Dakota Fanning Marc Jacobs ad ‘sexualises children’

The advertising watchdog has stepped up pressure on brands that use overtly sexualised images in campaigns by banning an advertising campaign for a Marc Jacobs perfume because it showed teenage actress Dakota Fanning acting in a “sexualised manner”.

/e/d/r/asa.jpg

A press ad for the “Oh, Lola!” perfume showed Fanning sitting alone on a floor in a thigh length dress holding an oversized bottle in her lap.

The Advertising Standards Authority ruled that the 17-year-old model looked under 16 and that the length of her dress, and bottle position “drew attention to her sexuality”. It added that the ad was “irresponsible and likely to cause serious offence”.

Brand owner Coty UK argued that it was unlikely to cause offense because the ad ran in “highly stylised fashion magazines” that were read by over 25s used to similar images.

The ASA has vowed to crackdown on overtly sexual ads following the publication of the David Cameron endorsed report by Mothers Union chief executive Reg Bailey in May.

In a progress report on implementing Bailey’s recommendations delivered to the Prime Minister last month, the ASA promised to establish a framework for judging whether outdoor ads that can be seen by large numbers of children are sexually suggestive.

Earlier this year, the ASA moved to bolster its knowledge of children and family issues by appointing a former head teacher, Rachel Childs and former chief executive of Barnardo’s Martin Narey to the ASA Council, which rules on whether brands have breached advertising codes.

Separately, alcohol industry group the Portman Group has banned a vodka liqueur product called Stiffy’s Jaffa Cake for “inappropriately linking an alcohol product with sexual success”. The drink will now be renamed Stivy’s.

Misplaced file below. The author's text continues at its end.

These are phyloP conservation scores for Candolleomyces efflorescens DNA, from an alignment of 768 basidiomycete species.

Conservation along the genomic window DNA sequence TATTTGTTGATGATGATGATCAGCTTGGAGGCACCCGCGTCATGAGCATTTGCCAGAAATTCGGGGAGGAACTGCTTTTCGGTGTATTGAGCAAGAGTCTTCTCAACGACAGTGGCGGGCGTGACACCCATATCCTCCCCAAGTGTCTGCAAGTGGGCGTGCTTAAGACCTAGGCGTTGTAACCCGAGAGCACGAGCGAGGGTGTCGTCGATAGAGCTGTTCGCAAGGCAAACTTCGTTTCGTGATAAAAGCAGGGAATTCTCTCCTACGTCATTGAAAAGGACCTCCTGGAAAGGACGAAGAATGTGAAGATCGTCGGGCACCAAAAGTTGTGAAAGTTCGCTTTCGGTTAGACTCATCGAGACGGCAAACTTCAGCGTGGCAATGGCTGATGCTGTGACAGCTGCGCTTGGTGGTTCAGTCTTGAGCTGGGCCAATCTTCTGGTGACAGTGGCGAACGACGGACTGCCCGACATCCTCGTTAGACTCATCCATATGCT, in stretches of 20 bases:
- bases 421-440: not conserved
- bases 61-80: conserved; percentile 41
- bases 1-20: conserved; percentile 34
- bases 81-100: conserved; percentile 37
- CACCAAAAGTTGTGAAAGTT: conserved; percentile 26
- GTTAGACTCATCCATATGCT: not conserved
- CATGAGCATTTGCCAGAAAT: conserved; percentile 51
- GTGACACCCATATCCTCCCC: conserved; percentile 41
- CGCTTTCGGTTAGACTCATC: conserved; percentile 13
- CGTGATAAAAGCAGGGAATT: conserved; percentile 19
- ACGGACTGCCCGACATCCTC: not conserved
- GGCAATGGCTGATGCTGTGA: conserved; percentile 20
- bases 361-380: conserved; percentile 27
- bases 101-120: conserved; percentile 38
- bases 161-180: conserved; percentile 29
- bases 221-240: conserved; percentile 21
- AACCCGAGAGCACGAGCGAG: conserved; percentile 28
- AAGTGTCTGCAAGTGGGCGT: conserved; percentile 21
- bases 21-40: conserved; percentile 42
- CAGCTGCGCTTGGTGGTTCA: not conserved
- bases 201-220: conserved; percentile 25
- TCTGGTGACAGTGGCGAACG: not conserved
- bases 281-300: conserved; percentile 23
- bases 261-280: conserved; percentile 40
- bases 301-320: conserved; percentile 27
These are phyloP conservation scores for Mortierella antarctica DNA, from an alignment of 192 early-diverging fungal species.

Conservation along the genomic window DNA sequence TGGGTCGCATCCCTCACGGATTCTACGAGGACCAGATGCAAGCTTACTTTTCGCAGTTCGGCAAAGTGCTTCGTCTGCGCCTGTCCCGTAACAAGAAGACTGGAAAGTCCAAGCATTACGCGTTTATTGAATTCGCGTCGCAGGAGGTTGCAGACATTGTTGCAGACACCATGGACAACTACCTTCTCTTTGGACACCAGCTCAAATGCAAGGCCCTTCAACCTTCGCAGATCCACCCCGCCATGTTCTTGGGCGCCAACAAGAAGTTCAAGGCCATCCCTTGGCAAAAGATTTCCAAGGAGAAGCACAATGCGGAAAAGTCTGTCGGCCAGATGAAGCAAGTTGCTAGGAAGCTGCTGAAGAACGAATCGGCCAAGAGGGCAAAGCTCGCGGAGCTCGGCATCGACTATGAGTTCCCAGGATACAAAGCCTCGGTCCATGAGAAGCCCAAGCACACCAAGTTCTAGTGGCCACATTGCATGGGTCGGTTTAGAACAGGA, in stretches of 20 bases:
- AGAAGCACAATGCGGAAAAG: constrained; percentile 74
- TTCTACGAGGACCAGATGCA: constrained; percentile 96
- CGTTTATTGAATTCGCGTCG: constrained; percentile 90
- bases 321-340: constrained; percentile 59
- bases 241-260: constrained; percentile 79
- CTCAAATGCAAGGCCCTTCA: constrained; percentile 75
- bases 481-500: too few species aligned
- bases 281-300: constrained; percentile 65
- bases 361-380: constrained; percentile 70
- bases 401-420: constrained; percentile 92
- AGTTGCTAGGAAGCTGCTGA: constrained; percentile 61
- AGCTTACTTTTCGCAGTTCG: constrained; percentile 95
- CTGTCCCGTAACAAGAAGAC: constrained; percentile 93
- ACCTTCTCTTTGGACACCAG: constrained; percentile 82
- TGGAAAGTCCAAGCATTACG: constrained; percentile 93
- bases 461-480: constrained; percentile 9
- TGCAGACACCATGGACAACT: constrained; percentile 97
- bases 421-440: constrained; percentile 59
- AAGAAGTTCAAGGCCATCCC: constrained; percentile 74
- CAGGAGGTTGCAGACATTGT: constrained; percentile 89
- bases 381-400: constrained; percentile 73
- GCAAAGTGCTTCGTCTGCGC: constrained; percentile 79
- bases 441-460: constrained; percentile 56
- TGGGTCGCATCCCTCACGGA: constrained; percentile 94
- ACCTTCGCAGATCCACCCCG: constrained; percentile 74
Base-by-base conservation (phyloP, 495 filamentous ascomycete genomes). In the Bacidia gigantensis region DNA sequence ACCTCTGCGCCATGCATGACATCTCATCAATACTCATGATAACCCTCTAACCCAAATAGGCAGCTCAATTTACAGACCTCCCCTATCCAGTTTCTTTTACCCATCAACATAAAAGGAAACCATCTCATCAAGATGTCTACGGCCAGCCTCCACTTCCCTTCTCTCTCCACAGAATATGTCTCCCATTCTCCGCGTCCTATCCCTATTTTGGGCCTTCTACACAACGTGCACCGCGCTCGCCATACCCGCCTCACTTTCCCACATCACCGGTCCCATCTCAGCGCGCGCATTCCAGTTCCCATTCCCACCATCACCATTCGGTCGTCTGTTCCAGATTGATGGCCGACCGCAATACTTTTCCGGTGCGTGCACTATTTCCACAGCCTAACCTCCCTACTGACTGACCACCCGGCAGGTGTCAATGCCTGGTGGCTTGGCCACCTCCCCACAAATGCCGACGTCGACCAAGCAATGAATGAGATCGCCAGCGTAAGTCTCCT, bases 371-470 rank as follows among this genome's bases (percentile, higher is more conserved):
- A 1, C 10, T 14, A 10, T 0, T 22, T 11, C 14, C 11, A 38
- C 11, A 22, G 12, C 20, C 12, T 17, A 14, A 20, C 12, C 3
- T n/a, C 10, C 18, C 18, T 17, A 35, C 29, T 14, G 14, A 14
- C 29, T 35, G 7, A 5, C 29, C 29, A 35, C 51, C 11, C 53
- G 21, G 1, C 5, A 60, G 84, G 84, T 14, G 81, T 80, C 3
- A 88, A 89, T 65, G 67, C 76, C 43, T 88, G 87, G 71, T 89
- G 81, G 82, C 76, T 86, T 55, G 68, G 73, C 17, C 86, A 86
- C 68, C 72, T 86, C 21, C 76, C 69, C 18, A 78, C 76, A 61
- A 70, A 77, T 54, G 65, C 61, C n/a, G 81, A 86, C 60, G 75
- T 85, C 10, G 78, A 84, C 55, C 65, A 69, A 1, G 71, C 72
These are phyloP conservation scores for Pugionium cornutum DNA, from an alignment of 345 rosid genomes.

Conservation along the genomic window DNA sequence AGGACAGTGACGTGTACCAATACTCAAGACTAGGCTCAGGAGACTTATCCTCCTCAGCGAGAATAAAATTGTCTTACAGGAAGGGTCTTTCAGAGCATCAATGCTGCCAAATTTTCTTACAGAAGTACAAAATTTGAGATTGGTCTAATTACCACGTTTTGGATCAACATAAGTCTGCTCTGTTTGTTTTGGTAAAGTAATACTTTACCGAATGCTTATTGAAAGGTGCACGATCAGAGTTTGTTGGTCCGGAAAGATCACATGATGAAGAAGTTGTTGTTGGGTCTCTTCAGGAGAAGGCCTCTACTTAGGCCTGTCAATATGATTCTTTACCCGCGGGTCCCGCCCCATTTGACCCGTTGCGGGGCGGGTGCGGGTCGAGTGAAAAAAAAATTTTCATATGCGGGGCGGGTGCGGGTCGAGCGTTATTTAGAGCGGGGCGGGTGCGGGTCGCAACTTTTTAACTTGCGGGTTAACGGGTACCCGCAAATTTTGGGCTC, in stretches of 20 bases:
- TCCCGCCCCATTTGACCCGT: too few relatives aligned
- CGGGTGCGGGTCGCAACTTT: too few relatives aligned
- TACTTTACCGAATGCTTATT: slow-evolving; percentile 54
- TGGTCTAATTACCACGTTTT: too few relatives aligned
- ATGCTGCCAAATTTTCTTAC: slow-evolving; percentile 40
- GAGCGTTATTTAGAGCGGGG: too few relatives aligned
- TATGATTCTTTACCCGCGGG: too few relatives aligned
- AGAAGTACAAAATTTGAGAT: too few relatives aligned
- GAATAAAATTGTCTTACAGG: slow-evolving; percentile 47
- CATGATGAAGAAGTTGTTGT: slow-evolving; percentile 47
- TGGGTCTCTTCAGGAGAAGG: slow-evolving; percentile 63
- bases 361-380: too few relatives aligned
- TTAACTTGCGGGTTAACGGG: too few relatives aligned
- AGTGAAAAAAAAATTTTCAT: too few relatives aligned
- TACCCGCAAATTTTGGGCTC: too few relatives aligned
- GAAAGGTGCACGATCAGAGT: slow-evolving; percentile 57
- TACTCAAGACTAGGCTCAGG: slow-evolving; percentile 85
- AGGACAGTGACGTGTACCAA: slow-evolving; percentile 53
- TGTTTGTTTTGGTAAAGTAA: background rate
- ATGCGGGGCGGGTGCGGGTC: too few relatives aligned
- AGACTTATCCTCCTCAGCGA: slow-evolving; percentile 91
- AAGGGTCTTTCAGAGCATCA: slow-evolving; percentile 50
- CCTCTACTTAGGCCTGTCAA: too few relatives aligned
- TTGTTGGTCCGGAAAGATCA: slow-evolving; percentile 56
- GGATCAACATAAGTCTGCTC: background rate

Recommended

nutley

Contents and context are as crucial as targeting

Michael Nutley

The recently developed relationship between targeting and creative poses a challenge to agency business models. The big trends in digital advertising during the past 12 months have all been about improving targeting, and by extension all about data. The tail end of last year was dominated by the adoption of retargeting by online retailers, and […]

Comments

    Leave a comment

    Close

    Discover even more as a subscriber

    This article is available for subscribers only.

    Sign up now for your access-all-areas pass.

    If you're an existing paid print subscriber find out how to get access here.

    Subscribers enjoy unlimited access to unrivalled coverage of the biggest issues in marketing, alongside practical advice from the digital experts at Econsultancy.

    With a subscription to Marketing Week Premium you will get full access to:

    > World-renowned columnists

    > Analysis & case studies

    > Exclusive leading-edge insight

    > Carefully curated reports & briefings from Econsultancy

    > Plus, much more including a £300 discount for the Festival of Marketing

    Subscribe now

    Got a question?

    Contact us on +44 (0)20 7292 3703 or email customerservices@marketingweek.com

    If you are looking for our Jobs site, please click here

    Subscribers enjoy unlimited access to unrivalled coverage of the biggest issues in marketing, alongside practical advice from the digital experts at Econsultancy.

    With a subscription to Marketing Week Premium you will get full access to:

    > World-renowned columnists

    > Analysis & case studies

    > Exclusive leading-edge insight

    > Carefully curated reports & briefings from Econsultancy

    > Plus, much more including a £300 discount for the Festival of Marketing

    Subscribe now